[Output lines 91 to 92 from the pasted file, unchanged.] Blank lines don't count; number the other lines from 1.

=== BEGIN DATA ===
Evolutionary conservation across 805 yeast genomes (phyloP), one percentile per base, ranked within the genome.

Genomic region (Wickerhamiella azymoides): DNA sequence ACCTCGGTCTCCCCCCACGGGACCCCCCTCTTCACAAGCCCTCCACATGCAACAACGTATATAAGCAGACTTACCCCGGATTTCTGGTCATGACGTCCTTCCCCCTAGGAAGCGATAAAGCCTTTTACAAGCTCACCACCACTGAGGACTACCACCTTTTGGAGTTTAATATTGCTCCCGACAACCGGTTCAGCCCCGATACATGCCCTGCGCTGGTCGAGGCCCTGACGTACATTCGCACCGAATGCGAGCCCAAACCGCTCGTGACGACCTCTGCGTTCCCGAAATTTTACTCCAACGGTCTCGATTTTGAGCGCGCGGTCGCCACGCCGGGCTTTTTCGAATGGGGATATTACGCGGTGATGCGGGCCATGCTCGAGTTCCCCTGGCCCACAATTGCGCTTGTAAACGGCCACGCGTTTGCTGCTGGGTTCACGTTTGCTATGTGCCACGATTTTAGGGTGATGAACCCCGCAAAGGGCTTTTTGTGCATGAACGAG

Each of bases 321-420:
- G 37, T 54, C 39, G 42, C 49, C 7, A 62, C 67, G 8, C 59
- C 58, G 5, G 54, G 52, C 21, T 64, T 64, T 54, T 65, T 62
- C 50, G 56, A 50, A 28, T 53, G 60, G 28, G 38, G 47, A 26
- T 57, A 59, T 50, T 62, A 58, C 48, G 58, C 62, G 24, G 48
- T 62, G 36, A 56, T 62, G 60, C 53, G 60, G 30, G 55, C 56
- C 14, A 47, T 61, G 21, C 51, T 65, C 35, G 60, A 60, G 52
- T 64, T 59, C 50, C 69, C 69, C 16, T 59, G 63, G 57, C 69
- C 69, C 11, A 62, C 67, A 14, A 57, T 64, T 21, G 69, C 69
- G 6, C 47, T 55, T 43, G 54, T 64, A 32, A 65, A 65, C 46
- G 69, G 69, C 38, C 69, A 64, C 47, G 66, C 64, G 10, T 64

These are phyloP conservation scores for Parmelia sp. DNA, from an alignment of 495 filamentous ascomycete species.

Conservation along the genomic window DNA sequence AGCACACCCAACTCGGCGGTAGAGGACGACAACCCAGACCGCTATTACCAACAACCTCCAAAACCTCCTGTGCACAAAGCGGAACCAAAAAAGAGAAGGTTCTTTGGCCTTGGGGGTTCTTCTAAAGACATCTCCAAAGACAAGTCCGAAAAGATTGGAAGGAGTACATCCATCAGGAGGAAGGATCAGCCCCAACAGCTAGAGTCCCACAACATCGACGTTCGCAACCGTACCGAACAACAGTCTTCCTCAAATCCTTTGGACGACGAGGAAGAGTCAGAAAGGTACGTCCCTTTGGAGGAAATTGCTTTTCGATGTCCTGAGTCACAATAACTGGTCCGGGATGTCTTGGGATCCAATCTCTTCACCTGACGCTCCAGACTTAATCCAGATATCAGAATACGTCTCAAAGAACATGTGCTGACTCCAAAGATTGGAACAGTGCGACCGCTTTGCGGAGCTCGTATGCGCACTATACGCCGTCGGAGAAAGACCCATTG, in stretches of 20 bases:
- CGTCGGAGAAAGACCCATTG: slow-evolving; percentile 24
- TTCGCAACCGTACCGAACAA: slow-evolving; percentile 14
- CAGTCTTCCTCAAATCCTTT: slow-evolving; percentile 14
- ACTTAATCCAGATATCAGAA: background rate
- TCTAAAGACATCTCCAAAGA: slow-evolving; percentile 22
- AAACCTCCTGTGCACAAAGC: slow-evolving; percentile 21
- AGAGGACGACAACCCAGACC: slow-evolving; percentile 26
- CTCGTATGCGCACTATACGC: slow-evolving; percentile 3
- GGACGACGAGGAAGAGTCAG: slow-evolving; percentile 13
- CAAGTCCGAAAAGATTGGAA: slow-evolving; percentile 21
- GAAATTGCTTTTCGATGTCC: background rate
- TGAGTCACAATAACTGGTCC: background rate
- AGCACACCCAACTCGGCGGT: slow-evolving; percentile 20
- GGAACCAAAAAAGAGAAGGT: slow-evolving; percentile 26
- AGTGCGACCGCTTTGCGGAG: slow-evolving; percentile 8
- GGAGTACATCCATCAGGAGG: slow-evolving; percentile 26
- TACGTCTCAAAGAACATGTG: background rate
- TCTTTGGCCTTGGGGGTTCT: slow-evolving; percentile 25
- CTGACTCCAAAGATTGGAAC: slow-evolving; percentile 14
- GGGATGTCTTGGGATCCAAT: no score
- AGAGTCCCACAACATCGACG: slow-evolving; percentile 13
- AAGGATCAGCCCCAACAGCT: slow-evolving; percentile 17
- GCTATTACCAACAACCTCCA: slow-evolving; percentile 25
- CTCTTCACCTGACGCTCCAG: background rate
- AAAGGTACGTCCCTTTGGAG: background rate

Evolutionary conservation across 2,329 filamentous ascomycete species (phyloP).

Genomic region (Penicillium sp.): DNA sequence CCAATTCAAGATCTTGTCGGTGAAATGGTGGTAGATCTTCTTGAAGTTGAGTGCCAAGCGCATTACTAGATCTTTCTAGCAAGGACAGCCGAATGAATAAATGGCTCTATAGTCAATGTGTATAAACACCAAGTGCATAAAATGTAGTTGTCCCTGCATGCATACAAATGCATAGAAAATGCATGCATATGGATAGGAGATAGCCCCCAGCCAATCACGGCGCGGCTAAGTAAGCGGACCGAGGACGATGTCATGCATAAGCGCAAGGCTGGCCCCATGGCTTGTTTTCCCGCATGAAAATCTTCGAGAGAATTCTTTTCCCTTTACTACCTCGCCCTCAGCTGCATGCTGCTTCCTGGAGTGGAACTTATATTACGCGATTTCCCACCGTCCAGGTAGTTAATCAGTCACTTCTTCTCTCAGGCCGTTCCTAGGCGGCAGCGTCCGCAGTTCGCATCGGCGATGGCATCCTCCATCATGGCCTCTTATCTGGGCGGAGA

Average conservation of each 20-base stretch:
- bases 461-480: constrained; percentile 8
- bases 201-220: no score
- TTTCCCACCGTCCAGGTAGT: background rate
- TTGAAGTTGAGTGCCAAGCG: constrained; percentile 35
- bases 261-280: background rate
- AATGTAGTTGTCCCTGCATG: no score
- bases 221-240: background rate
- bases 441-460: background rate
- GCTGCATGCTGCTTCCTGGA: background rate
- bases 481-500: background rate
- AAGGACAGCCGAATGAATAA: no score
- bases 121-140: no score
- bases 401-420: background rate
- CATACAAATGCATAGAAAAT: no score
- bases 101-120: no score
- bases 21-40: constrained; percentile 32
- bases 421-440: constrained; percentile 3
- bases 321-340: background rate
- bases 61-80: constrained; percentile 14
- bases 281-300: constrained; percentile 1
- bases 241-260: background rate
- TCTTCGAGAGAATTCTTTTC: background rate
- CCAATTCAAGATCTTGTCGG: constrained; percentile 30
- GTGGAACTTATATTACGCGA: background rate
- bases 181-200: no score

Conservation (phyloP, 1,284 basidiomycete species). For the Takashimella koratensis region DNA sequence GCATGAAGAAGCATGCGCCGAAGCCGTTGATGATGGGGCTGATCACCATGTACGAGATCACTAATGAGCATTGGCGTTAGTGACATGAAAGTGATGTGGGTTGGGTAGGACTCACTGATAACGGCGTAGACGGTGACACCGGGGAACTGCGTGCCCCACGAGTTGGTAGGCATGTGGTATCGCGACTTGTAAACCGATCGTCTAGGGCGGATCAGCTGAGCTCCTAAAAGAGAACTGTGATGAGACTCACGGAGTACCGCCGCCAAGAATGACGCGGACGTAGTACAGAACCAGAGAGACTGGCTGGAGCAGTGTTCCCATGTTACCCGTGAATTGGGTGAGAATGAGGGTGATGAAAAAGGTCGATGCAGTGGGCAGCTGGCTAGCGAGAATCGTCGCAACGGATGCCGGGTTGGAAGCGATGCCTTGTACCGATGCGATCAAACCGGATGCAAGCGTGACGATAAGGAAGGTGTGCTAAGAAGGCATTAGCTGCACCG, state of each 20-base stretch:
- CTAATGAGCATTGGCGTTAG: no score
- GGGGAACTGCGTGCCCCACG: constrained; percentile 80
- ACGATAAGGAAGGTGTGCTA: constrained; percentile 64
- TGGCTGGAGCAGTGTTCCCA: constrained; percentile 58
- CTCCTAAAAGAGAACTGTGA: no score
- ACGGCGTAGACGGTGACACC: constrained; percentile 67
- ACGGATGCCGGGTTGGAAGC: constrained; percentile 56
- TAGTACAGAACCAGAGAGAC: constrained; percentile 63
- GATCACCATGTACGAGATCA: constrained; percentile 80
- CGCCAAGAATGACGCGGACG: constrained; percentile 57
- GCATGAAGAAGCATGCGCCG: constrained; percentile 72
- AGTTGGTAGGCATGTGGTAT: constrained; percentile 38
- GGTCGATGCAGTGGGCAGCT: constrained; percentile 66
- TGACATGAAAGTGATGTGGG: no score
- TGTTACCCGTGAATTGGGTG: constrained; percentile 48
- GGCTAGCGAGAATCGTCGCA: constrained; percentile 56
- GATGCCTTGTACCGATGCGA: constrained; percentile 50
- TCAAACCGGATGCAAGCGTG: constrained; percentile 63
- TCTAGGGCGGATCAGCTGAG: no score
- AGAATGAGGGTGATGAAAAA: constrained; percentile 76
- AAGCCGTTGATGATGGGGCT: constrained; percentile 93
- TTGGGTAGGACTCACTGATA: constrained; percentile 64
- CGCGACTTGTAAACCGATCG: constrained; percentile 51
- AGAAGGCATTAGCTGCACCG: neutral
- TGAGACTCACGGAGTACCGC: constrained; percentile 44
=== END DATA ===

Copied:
- TTGGGTAGGACTCACTGATA: constrained; percentile 64
- CGCGACTTGTAAACCGATCG: constrained; percentile 51